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The development of new drugs and devices is one of the highest compliance risk areas for the health care industry. A lot is at stake for the developers, the providers who perform the research and the patients waiting for help from industry innovation. We understand the stakes from all perspectives.

The industry has seen increased enforcement of clinical trials research regulatory rules, particularly in billing compliance. Meade Roach & Annulis represented Rush University Medical Center in its recent settlement with the government on cancer clinical trials. The settlement was one of the first involving the National Coverage Decision on Clinical Trials. In the course of the settlement, CMS provided clarification on a number of ambiguities in the NCD. Upon completion of the settlement, HHS/OIG commented that Rush's response and action was a model resolution to a compliance issue.

Meade Roach & Annulis has been the national leader in helping providers develop structures and tools to comply with the complex rules involved in billing for clinical trial services. Not only has the law firm negotiated and settled matters on behalf of clients, but the firm has also provided extensive counsel in developing comments for clients on proposed revisions to the Medicare policy. In collaboration with a client, a partner of the firm recently provided testimony before the CMS committee tasked with revising proposed changes to the Medicare policy for clinical trial coverage.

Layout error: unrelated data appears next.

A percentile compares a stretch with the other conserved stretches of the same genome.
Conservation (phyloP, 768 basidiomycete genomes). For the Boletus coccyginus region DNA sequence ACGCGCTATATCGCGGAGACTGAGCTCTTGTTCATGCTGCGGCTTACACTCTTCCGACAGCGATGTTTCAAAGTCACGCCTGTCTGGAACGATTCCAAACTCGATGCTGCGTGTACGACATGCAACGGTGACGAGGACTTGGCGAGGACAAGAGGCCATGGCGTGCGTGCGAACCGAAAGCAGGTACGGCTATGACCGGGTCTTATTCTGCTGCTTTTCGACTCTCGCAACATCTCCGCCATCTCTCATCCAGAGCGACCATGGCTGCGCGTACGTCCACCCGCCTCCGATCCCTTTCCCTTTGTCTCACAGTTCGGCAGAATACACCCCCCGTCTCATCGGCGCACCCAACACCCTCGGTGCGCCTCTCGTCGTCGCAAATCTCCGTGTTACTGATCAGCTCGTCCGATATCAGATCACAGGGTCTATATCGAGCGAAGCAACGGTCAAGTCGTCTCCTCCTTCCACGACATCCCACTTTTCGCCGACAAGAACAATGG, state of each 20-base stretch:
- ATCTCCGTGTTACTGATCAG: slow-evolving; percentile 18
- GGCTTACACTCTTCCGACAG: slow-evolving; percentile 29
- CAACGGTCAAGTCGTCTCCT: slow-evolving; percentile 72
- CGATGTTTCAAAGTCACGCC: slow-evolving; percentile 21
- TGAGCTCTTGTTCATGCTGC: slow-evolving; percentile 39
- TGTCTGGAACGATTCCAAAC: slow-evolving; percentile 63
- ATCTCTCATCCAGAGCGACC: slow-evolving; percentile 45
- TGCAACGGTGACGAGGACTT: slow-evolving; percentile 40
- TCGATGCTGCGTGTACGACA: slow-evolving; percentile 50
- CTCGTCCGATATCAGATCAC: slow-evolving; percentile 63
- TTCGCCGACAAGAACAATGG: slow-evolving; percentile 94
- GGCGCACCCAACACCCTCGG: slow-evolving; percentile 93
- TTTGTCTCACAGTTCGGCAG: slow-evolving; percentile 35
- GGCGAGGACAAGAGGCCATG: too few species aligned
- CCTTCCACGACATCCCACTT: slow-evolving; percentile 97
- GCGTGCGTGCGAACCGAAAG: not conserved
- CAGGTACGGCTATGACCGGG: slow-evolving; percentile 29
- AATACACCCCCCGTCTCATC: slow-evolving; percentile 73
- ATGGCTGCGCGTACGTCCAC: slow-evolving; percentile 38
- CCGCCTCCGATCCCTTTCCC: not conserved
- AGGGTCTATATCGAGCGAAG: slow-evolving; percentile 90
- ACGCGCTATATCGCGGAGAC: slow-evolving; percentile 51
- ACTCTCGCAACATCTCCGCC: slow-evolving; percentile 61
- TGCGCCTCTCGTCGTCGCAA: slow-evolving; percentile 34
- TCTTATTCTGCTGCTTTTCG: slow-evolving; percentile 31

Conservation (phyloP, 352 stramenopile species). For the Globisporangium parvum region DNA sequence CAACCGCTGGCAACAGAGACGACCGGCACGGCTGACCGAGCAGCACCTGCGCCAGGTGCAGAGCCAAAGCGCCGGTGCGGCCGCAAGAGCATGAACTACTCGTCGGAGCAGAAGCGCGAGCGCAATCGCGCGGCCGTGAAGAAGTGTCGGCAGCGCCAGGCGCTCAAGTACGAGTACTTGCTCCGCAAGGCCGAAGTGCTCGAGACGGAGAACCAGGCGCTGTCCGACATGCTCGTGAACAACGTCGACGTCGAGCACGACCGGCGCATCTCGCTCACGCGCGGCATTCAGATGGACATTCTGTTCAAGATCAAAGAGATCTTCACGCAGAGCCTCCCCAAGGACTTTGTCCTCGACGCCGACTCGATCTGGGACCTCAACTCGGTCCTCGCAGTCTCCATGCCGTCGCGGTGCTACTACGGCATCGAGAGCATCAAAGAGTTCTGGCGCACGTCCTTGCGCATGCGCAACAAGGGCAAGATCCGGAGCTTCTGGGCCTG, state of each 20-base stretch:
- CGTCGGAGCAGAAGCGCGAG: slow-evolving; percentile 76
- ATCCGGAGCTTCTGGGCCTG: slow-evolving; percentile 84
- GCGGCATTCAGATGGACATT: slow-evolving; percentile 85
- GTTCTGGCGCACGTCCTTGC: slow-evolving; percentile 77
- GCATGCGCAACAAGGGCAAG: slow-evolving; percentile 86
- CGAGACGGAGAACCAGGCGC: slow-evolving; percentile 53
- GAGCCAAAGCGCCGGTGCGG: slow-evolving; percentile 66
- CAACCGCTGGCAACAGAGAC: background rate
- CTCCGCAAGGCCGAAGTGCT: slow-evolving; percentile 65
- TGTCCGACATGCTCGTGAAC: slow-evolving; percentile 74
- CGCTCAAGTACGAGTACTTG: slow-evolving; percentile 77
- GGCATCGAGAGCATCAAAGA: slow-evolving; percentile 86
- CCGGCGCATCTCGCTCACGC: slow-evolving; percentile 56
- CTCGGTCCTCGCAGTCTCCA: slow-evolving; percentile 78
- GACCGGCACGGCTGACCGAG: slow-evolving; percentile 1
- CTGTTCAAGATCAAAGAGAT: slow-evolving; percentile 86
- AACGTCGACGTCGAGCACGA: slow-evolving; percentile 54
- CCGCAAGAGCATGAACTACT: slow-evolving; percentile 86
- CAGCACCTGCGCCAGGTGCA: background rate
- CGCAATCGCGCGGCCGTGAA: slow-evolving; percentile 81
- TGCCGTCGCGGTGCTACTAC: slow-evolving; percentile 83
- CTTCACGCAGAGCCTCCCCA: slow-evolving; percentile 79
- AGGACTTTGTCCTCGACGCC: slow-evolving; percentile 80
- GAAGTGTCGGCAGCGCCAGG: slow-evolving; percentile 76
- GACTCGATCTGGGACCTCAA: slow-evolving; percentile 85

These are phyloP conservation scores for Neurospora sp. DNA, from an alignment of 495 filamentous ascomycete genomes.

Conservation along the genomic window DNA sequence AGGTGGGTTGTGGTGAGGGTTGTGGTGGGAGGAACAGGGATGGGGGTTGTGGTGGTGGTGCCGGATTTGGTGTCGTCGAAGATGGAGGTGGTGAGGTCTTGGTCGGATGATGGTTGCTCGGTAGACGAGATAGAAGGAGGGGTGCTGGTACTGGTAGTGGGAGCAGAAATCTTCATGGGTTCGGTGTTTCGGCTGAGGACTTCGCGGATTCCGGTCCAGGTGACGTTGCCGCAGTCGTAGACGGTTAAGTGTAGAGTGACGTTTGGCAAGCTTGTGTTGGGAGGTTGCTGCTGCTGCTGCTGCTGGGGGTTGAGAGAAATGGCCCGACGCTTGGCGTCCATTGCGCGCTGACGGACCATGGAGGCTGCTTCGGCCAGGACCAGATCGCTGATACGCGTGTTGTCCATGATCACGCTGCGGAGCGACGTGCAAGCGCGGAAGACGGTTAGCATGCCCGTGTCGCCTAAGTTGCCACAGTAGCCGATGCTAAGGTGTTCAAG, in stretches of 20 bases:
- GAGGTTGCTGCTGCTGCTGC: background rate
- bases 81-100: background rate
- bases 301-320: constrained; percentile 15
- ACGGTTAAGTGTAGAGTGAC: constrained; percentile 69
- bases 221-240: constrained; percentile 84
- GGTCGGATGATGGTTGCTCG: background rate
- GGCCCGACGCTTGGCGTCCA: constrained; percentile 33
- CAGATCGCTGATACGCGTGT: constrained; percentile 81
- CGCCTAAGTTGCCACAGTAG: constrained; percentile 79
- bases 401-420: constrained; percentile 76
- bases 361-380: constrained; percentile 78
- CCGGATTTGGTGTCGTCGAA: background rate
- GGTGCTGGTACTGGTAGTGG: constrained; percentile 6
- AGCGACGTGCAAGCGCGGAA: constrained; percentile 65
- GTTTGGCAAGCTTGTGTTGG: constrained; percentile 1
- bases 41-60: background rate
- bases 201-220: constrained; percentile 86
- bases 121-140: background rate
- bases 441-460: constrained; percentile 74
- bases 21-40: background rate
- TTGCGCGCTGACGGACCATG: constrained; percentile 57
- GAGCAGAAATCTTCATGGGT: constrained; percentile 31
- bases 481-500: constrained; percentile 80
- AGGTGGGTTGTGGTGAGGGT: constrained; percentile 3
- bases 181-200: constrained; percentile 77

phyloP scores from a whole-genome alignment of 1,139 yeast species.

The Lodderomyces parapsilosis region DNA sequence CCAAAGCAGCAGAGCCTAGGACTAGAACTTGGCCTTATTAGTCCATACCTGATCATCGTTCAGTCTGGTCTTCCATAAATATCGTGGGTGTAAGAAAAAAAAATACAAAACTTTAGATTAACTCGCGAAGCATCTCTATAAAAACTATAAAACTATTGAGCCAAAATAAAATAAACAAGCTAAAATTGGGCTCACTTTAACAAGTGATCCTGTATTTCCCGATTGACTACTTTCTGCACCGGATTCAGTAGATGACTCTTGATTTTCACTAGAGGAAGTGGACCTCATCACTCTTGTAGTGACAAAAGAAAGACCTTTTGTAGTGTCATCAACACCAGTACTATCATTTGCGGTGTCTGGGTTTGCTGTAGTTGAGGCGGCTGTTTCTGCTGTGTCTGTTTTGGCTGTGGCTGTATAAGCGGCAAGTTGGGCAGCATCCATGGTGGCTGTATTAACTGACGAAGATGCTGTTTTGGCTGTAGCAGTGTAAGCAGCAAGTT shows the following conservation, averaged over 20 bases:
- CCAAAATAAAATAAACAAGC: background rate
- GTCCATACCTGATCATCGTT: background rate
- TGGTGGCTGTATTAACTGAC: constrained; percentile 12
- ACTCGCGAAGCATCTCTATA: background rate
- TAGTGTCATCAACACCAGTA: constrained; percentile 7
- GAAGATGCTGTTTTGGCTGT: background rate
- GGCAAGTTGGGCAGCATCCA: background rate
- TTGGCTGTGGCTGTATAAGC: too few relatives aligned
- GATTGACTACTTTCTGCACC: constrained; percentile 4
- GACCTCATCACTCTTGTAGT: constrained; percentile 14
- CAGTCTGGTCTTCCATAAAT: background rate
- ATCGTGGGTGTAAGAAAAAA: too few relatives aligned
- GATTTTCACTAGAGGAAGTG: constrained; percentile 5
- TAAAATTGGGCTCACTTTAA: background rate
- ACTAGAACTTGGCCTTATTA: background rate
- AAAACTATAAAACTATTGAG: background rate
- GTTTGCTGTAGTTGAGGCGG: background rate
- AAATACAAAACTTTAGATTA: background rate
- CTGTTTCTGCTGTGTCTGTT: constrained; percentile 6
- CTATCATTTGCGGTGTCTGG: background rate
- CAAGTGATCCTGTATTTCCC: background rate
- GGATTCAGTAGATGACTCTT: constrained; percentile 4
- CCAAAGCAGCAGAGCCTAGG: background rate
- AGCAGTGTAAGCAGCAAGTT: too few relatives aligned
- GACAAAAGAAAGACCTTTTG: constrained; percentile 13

Healthcare providers with contracts from research sponsors face a minefield of legal obstacles to performing the research and staying within the bounds of the law. Successful legal compliance during research helps to ensure that the investigational drugs, items or procedures ultimately receive government approval and patients are helped.

A track record of successful compliance also aids a provider in receiving more grants and sponsorships.

The main issues to navigate in a clinical trial are:

  • IRB rules

  • Contracting process with the sponsors

  • Analysis of what can be appropriately billed to Medicare and other third-party payors

  • Drafting the patient's informed consent document in a way that protects the patient and the provider, as well as being consistent with the protocol and sponsor contract

  • Compliance with Medicare's national coverage decision allowing for billing during clinical trials (the "Clinical Trial NCD").

After more than six years of the Clinical Trial NCD, the government is stepping up its audits, reviews and investigations of non-compliance. Healthcare providers are quickly learning that they need to put in place processes as soon as possible to identify the appropriate billing compliance rules for each clinical trial.